I won't try to take on the question. But I'll share that I was tought that when someone hits you then you shouldn't hate him because he was just the conduit (for what you had coming anyway ... whether as punishment, or retribution, or to increase reward points, or whatever). But I was also tought that when someone is nice to you it is important to show gratitude. And if you put these two together they don't add up. So, obviously, they both have to be taken with a grain of salt: yes, the good doer isn't solely due credit for the good, and the evil doer is still an asshole (and sometimes it is personal). And then I was tought that some really awful shit happens, and that some really shitty people have things really nice, and there's a point where the effort to find rationality in these things is futile. I don't feel compelled to understand divine benevolence, but I do understand the resentment towards people pushing the nonsense you mentioned. I'd much rather live with the guilt of resenting God than trying to feel His love, compassion and benevolence. And resenting others is one of the few vices (if it is even a vice) for which I feel no guilt.

I also learned that everything that happens is divinely controlled and is good for you. And I learned that God's idea of what is good for you isn't usually the same as your own, and it can be good for you in this world it in the next ... or both. So the knowledge that it is good doesn't do you any good, it's just a factoid to remember in case you are on Jeopardy. And it certainly should not effect your attitude to others (unless you want it to, but that's a personal choice in forging one's own personal character). And I totally agree with you that other people (often "good" or "religious"" people) are generally the cause of most suffering ... and the harshest kind.

"APC, this is an excellent illustration of the reason I refuse to respond to these lunatics." . . . jeff . . . tsk tsk . . .this is an adult conversation. if you are unfamiliar with some or any of the content of this conversation then quietly wait it out unless you know something to be utterly fallacious to the point you can defend your position by such contributions. I want to forward this debate as to the existence or not of a Creator. There are no rules, only guidelines suggesting we be civil about it all . . . respect!

anchell, I have to say, I am trying to understand. I know where I stand on the issue. Still, I find the discussion fascinating as it articulates so much of what I had so much difficulty attaching words. But I have to tell you, I cannot understand what you are saying. It sounds to me like a child trying to cobble together a tale without any sort of foundation I can understand, and you don't even know where I'm coming from.

ok . . . so i am a new age rationalist. I prefer to think of myself as a experiencialist. Drawn from the many perceptions of my somewhat intriguing life.
. . . ah-pee-chorus, you are correct it is a different language frequency. You are not the first to inform me of such. I believe It stems from a benevolence in trusting the little that, for the time being, i may know.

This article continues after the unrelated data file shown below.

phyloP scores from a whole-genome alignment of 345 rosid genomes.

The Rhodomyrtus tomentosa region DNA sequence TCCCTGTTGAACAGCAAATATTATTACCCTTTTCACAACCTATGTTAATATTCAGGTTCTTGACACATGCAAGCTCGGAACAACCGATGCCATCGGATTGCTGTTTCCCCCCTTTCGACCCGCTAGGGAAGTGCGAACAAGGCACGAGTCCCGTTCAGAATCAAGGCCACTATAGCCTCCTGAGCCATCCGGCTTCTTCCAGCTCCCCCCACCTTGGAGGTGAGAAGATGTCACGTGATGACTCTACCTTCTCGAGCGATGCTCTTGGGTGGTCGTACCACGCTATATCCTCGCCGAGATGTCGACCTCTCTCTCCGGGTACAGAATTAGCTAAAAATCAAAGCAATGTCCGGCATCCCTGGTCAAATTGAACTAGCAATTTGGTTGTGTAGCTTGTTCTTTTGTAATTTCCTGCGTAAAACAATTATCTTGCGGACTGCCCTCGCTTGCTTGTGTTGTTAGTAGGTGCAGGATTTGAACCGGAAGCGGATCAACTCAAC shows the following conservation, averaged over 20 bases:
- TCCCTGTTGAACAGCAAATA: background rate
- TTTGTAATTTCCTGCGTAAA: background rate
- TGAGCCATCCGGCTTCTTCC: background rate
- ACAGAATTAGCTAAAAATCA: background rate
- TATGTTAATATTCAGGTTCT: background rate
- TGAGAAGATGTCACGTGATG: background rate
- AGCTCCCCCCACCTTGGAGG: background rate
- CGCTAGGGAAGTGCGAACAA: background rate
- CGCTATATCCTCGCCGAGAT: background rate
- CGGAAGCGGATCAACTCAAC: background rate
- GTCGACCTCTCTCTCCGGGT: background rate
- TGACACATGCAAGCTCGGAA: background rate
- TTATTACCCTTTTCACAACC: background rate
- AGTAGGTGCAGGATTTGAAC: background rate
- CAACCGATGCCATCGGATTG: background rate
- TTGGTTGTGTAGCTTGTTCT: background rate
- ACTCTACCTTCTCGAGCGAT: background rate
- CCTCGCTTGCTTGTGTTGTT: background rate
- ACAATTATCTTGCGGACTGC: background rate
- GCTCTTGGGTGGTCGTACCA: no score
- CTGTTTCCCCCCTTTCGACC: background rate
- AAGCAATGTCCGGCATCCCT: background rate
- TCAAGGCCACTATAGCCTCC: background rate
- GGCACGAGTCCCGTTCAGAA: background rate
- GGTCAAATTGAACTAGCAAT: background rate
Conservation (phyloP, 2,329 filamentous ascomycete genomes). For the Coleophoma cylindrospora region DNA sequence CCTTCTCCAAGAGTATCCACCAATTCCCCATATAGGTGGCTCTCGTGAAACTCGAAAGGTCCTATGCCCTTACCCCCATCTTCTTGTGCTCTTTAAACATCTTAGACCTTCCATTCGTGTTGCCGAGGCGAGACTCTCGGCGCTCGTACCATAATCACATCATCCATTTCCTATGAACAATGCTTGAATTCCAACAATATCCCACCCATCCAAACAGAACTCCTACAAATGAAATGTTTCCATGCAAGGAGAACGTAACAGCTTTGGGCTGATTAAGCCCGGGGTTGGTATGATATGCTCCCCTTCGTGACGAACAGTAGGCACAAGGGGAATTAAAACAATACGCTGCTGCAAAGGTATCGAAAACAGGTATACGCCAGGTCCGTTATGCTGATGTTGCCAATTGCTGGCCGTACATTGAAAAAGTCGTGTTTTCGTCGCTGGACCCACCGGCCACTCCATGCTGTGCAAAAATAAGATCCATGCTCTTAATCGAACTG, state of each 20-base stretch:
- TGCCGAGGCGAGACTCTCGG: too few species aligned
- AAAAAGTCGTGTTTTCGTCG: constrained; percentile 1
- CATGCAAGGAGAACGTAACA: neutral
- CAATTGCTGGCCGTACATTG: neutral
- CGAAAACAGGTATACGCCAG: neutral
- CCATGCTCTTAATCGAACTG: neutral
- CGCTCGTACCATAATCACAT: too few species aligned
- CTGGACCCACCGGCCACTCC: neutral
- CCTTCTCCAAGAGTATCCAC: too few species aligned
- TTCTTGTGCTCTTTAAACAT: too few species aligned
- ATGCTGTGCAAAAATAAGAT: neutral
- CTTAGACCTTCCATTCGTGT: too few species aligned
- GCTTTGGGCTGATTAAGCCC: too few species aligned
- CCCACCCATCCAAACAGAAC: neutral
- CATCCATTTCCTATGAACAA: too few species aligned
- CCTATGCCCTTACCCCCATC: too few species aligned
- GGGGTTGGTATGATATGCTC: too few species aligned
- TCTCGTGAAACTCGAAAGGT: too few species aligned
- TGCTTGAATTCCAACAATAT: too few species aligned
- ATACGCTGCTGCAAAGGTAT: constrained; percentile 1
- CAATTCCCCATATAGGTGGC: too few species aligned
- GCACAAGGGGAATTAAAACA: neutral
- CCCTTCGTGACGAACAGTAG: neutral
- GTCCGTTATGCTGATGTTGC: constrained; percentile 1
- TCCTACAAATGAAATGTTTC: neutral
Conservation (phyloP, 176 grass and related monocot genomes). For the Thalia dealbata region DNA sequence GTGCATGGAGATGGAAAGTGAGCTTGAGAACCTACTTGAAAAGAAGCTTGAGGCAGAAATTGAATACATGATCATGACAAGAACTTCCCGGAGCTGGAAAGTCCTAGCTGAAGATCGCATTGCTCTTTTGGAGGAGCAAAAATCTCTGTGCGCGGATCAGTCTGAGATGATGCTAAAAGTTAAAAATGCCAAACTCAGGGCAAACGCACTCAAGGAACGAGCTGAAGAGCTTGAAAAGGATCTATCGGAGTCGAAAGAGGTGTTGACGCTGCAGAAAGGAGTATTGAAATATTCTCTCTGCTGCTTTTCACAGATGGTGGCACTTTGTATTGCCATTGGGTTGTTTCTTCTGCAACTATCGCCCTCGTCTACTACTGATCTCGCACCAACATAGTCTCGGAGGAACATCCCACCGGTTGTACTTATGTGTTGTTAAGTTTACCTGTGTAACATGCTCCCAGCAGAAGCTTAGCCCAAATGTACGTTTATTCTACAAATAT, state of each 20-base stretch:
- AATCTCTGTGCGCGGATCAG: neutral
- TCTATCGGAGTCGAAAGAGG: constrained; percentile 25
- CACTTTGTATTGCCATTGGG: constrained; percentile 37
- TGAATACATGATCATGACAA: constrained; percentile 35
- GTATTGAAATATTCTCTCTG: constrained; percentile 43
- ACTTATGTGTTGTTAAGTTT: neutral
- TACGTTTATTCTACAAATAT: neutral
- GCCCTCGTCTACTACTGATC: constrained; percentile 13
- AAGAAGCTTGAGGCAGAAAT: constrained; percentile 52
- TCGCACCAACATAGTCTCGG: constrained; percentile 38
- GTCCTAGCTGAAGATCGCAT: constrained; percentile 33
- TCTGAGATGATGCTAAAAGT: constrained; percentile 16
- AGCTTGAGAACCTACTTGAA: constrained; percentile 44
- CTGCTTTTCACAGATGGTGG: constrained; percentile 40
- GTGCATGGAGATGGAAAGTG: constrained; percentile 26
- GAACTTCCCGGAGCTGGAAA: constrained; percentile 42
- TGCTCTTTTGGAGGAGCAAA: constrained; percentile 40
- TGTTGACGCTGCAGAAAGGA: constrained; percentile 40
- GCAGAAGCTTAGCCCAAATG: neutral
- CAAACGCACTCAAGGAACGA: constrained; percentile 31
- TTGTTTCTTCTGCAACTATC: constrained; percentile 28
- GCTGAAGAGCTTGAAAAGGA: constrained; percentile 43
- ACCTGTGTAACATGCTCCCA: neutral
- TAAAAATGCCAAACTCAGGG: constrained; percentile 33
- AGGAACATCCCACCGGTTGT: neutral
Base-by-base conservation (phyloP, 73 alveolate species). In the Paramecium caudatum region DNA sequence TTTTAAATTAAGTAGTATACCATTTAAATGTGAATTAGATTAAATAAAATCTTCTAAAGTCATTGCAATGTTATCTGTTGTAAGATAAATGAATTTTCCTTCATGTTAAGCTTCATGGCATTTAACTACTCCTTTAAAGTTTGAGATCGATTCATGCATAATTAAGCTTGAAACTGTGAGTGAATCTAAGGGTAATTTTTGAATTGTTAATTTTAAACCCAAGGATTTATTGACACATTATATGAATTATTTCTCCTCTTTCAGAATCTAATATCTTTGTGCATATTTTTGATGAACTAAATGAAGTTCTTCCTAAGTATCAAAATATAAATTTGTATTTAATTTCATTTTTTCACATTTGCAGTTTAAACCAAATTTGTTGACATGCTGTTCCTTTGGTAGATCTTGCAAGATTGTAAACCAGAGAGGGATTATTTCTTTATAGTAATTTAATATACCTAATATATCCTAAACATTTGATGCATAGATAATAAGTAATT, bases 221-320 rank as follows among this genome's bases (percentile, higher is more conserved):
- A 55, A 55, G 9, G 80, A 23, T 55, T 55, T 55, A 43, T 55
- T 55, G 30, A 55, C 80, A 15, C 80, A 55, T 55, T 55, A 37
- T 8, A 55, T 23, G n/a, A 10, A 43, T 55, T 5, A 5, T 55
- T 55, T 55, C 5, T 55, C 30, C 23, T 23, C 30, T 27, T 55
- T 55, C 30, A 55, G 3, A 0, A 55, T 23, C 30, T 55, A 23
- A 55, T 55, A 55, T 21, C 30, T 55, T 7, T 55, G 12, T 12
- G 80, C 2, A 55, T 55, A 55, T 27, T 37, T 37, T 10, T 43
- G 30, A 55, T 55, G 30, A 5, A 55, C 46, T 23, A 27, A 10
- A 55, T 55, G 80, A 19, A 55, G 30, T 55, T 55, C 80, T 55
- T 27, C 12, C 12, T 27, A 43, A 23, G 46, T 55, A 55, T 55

When i respond to issues such 'children's with cancer' as you cited above, and their subsequent pain. . . i am compelled to feeling compassion for their trials and the pains and suffering for which they must endure. However, i do not ascribe to their being victimized in the way you many choose to, nor in the balance, will i suggest that as children they brought it on themselves.
What i do posit is that "WE" as a specie as humonoids have made that covenant by choosing this path (and that includes all life. every construct whose blue print consist of a central nervous system, lungs, eyes, ears, mouths, brains etc.,)
The suffering you consistenly reffer to, is endemic with the process. And as a process, by choice we must take responsibility, and so we have. Science is a means by which we have taken responsibility. It's emperic and exploratory methodology assure us of some answers.
However science can not replace or be a substitued for the Creator, or in your case the multifaceted IBU's.
Consequently, (and in response to Jake's randomness theory). for most of us if we choose to jump in a pool filled with water we should at the very least expect to get wet. And, may i add, that for some of us we may just get ill or die doing so. Why? Because we are not all sufficiently prepared to exist unobstructed in that specific pool or on this planet.

It sounds to me like a child trying to cobble together a tale without any sort of foundation I can understand, and you don't even know where I'm coming from.

Posted by: dh | October 08, 2013 at 07:35 PM

. . . this cobbled tale, is my attempt to have us step back temporarily from the minutae of disease and needless suffering, we so busy ourselves with when we want to agrue against Faith directed beliefs. Not because it is unimportant, but to broaden our views so that we may have a greater perspective.

It is my way of showing that there exist an ordainance of sorts that we must abide by. This ordinance is constructed analogous to our existence. In other words, i am taking the randomness out of the equation. This is done so by demonstrating how consistentcy shows us through repetition that though sometimes conflated, life is quite purposeful.
And if life is purposeful, then it is indeed directed. But for the choices we make as sentient beings.